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SF Might Reopen Bars, Indoor Dining Sooner Than Expected

Also: Workers at Oakland’s “dog diaper” McDonalds are suing its owner, and more news to start your day

Daily Life In San Francisco
SF’s Board of Supervisors unanimously agreed to ask the state for permission to reopen more quickly
Photo by Liu Guanguan/China News Service via Getty Images

San Francisco officials are seeking permission to open the city’s bars and dining rooms

At a full meeting of San Francisco’s Board of Supervisors Tuesday night, the Supes unanimously agreed to enter the attestation process — that is, a series of assurances submitted to the state of California that would allow it to open up so-called “high risk” businesses like indoor restaurants, bars, hair salons, or gyms.

Out of California’s 58 counties, only five counties had yet to provide attestation to the state: Alameda, Imperial, Marin, San Francisco and Santa Clara counties. Now San Francisco will start submitting those attestations — mainly, it appears from SFist’s reporting on the matter — to allow bars to open prior to the mid-August date that booze-only establishments currently face.

According to Supervisor Aaron Peskin, who spoke with KPIX, if SF’s attestation is approved, SF’s “chief health officer has a lot more latitude in moving up dates for bars, outdoor dining, indoor dining, you name it,” Peskin says (outdoor dining, we should note, has been allowed in SF since June 12).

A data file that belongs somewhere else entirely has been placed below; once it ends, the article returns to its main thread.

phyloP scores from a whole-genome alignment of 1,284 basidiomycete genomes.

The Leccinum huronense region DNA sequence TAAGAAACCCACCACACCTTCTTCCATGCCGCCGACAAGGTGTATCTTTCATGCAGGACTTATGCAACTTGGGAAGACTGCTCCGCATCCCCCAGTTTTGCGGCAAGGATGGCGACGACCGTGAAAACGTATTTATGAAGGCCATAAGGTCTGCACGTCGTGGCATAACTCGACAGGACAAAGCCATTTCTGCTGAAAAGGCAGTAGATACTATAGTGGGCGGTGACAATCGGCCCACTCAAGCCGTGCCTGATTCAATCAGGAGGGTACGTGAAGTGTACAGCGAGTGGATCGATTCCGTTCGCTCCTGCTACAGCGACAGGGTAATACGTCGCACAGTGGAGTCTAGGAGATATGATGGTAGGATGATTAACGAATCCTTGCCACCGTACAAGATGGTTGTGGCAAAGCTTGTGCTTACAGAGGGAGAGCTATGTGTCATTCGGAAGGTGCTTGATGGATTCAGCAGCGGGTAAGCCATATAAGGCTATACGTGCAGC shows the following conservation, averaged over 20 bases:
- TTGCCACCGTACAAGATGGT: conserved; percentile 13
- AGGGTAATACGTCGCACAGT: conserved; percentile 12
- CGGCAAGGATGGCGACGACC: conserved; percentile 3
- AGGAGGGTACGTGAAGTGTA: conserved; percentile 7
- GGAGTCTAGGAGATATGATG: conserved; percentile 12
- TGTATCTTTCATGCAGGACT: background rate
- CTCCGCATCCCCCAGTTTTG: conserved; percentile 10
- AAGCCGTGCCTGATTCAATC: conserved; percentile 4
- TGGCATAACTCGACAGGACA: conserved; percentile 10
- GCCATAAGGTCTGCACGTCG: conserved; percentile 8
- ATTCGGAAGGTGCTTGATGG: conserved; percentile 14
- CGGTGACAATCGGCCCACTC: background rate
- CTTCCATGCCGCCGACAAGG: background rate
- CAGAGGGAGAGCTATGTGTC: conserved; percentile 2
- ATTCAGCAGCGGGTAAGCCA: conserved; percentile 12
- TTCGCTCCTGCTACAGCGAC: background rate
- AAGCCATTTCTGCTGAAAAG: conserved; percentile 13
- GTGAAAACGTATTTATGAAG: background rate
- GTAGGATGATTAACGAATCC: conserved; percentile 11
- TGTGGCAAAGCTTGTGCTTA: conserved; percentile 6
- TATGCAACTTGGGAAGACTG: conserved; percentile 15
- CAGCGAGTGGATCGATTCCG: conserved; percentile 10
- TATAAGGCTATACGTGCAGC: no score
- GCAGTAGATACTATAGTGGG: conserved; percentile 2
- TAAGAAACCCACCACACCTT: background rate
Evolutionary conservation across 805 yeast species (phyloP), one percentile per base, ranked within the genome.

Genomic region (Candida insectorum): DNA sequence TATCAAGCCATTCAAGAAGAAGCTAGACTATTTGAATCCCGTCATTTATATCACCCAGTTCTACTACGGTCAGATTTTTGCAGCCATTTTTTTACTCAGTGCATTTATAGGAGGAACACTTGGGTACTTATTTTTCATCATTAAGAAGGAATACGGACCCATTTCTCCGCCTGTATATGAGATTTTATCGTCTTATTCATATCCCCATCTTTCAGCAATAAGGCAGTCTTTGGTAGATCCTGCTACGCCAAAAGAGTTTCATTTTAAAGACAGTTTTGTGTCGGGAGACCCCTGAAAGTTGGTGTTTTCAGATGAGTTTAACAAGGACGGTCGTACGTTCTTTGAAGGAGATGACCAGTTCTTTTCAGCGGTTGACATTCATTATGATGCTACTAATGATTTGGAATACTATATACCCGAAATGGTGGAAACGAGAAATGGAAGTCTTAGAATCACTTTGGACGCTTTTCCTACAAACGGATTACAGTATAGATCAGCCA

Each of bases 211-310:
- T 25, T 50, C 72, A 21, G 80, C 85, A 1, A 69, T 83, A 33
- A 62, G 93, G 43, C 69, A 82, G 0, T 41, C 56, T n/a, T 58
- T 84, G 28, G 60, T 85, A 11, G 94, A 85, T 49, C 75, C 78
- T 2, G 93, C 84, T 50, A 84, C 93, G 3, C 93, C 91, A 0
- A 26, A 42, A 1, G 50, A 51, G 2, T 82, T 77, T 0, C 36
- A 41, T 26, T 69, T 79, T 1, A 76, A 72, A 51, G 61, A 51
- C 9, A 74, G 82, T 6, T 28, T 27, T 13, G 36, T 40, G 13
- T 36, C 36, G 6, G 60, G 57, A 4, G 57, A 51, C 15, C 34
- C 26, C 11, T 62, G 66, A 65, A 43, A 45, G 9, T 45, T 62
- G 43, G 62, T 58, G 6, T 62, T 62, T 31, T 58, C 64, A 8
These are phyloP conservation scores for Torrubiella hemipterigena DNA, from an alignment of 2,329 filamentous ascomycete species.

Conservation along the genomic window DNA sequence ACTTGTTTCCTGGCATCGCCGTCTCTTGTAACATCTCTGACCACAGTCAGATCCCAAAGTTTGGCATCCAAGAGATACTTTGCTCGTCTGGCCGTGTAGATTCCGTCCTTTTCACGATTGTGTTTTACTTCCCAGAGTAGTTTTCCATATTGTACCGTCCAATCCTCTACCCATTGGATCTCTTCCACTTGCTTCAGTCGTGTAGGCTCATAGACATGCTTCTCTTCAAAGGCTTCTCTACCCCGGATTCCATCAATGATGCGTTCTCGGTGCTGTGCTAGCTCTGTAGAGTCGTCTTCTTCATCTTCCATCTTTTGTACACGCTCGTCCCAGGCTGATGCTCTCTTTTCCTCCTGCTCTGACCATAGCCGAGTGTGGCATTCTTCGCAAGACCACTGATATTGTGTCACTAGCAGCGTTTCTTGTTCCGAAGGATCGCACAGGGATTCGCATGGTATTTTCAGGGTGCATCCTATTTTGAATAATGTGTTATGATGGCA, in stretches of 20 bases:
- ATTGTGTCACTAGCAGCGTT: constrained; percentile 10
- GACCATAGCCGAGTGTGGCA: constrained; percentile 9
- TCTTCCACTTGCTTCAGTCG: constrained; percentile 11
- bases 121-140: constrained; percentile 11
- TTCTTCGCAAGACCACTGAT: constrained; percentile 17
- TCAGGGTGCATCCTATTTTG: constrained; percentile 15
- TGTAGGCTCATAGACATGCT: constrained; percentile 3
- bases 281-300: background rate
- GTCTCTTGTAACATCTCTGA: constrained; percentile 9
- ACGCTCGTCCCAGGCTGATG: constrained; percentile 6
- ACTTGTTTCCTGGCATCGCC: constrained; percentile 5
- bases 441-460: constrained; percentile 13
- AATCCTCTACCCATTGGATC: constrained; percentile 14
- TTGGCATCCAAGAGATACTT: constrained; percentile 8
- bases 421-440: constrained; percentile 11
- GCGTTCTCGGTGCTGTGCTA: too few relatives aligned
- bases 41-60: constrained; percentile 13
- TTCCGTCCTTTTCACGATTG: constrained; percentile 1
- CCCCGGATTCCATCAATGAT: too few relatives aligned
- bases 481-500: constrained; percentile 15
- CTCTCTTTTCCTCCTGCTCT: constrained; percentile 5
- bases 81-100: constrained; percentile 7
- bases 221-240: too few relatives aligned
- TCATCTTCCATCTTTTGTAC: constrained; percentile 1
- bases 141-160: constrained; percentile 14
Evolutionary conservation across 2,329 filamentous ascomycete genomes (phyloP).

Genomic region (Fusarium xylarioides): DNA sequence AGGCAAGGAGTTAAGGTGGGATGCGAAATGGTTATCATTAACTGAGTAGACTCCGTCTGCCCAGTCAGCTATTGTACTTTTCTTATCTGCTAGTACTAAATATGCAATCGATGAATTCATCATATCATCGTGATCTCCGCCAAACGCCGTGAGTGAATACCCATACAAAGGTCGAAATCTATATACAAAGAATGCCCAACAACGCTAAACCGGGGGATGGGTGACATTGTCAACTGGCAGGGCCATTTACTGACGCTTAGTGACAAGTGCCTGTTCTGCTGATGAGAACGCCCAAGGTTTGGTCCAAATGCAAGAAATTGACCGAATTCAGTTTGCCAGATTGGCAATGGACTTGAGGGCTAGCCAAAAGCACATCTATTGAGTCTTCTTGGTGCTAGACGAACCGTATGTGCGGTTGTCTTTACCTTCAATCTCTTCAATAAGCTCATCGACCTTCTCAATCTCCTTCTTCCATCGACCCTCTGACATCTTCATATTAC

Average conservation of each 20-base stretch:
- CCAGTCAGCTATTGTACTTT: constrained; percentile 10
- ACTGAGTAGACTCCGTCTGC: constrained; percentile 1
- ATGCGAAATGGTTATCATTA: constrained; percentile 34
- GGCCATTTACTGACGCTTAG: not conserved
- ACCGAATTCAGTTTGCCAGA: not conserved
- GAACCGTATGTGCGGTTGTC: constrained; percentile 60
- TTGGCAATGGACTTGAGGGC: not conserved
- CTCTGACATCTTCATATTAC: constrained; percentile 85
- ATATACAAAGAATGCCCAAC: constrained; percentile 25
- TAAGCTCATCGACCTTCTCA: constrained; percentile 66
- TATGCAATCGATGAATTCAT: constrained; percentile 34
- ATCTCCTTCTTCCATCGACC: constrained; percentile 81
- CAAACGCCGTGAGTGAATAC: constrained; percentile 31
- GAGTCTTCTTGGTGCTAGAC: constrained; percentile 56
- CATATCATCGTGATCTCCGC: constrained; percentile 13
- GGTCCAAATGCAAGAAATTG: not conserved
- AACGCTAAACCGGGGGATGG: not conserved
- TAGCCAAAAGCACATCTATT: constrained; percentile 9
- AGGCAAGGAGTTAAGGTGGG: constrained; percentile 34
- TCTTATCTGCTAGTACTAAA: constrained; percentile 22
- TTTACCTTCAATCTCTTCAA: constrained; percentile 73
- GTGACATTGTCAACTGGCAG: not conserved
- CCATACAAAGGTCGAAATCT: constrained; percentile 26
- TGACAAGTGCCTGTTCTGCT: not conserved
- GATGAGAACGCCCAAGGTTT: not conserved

But that doesn’t mean that the day SF gets state-level approval, it’s back to the lives we were all leading in February, Supervisor Matt Haney tells ABC 7. Instead, he says, it would merely allow “us to set a timeline of reopening that is connected to what we’re seeing in San Francisco as opposed to just having to follow whatever the state tells us.”

And in other news...

  • A November ballot measure introduced by San Francisco Mayor London Breed might make it easier to open a restaurant in the city. Called “Save our Small Businesses,” the measure asks voters to agree to an expedited permit and inspection process for restaurants and other businesses, and to put to rest some zoning issues that prevent businesses from operating in some parts of the city. [SF Business Times]
  • Workers at Oakland’s so-called “dog diaper” McDonalds — 11 of whom have now reportedly tested positive for COVID-19 — are suing its owner, saying that his alleged insistence that they work when ill has caused a 25-case outbreak of the virus. [KPIX]
  • An apparent mistake at City Hall meant that many restaurants that opened for outdoor dining in San Francisco last week weren’t allowed to legally serve alcohol. [Mission Local]
  • Jesse Woodward, the co-owner of Castro sports bar Hi Tops, will open a spot called Lobby Bar at the ground floor of the Hotel Castro, an under-construction hotel at 4230 18th Street. Expect “a neighborhood cocktail lounge with shareable, local fresh food,” Woodward says. [Hoodline]
  • Restaurant pages on SF-based review platform Yelp will soon include information on the venues’ safety protocols. [CNet]
  • Castro Republic, the window-lined triangular restaurant at Market and 16th Streets, is closed for good. [Hoodline]
  • East Bay restaurants Daughter’s Diner, Babette and Bliss Belly Kitchen say they’ve all struggled during the pandemic. [Berkeleyside]

Hi Tops

2247 Market Street, , CA 94114 (415) 551-2500 Visit Website

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